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Accessible business: Case Studies

The Real Food Café, Tyndrum

man serving chips in the Real Food Cafe in Tyndrum

The Real Food Cafe, Tyndrum

The Real Food Café has committed to making their premises in Tyndrum as welcoming and accessible as possible to customers with disabilities.

Owner, Sarah Heward points out that undertaking the measures towards increased accessibility is not a five-minute job or done on a whim. To do it well, the business has been on a long journey that has seen the investment of time and money over years to become established and recognised as a centre of excellence for those visiting the National Park with disabilities.

Sarah’s passion in this area started through personal experience when her father became incapacitated with a degenerative neurological illness. Her experience looking after her father turned into a stark realisation and learning curve about how difficult travelling and eating out can be for those with disabilities. When she saw a workshop advertised by the National Park on disabled tourism she went along out of curiosity and found there was a whole world of opportunity she had previously been unaware of.

Sarah’s advice is: “If you are serious about welcoming those with disabilities, you need to make a commitment and show your whole team that you mean business! You need to get everyone on board with this. Often the thought of serving people who are disabled can be scary to the uninitiated and especially the untrained. So making the commitment and training the staff are vital from the get go.

“Making an Accessibility Guide for your business is a great start and will show your team and your customers that you are serious.

“Training the team using the VisitScotland Accessible Tourism on line training tool was really helpful in getting the staff confident and skilled up.

“Attending workshops and seminars about disabled tourism is really motivational and informative. Creating a network of like-minded people to ask for advice and support from is invaluable.

“Looking at what the quick wins are to begin with and getting to work on these, will give you some marketing advantages and be a boost for your morale”.

Some of the first steps Sarah’s team took were to make part of the counter lower so wheelchair users could access and pay for their orders, producing large print menus for the partially sighted and adding a red cord into the disabled toilet.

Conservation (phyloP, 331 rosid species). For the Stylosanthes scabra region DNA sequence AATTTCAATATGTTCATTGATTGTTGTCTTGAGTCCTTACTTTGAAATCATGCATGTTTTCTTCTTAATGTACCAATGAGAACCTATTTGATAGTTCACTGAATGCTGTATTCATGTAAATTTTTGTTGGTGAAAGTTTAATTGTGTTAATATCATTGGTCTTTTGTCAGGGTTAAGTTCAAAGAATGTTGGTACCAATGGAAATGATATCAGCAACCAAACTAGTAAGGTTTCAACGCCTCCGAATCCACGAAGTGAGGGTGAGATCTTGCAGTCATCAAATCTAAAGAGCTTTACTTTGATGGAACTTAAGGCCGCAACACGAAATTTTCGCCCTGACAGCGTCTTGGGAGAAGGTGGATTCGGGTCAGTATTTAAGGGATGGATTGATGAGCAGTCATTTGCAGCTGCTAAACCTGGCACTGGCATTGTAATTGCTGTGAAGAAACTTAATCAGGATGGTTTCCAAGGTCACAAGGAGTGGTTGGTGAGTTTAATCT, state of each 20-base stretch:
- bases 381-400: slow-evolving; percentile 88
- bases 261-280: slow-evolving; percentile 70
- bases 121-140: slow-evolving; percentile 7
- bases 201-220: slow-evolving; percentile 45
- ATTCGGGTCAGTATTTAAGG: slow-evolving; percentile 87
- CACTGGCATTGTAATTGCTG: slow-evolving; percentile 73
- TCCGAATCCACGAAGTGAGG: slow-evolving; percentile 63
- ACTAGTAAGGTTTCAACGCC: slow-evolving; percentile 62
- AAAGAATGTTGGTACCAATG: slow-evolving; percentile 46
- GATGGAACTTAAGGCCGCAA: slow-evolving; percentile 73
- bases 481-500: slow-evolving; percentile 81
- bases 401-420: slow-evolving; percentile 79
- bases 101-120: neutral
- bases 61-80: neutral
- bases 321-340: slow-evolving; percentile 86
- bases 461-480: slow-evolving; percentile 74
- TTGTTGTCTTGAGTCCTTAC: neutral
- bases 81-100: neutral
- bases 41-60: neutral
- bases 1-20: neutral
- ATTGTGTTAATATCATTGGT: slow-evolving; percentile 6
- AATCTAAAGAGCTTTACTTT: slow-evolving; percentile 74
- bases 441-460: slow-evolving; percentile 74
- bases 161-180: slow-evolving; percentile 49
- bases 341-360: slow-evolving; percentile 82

The Real Food Café’s plans for the future include widening access at the entrance door so larger wheelchairs can easily pass through and building a Changing Places toilet in Tyndrum for those who need hoisted onto the loo and collaborating with other local businesses to organise a fantastic Disability Awareness Day 2021!


Go Ape, Aberfoyle

Girl on a zip-wire

Go Ape, Aberfoyle

Go Ape take pride in making their activities accessible to as many people as possible. Manager Steven McGirr noted that “we are about creating adventures and encouraging everyone to live life adventurously. While our courses are designed to be accessible to most people, they do offer a degree of physical and mental challenge. For some persons this may mean that additional equipment, adjustments to our training and/or levels of supervision will be required for safe participation. For some, the residual risks of injury may still be too great despite the implementation of additional measures, preventing their safe use of the course.”

Go Ape’s approach is to support customers and to communicate ahead of their visit on an individual basis. Their website asks customers who think that they will need additional support during your adventure, to get in touch as soon as you can. Steven states that this helps for customers to get the most out of their time at Go Ape. They are happy to take enquiries by phone email or for customers to drop by to see the site and everything that is involved and allows the customer to plan ahead with the team of trained staff.

Go Ape works with a wide range of groups, families, individuals, teams or charities to provide additional support or guidance to help them get the most out of their ‘tree-time’. Where additional companions are utilised to enhance a customer’s experience or make it easier to access, these participants can be provided free of charge.

Other simple adjustments made for customers include communicating with visual aids during the safety briefing and providing online subtitled and translated BSL safety brief films.  Amputees are supported through adjustments at site to facilitate safe progress and zip landings. Go Ape can also make arrangements for groups with special needs who may prefer to come on less busy days to allow more time to complete the course without feeling pressured by other groups coming up behind them.

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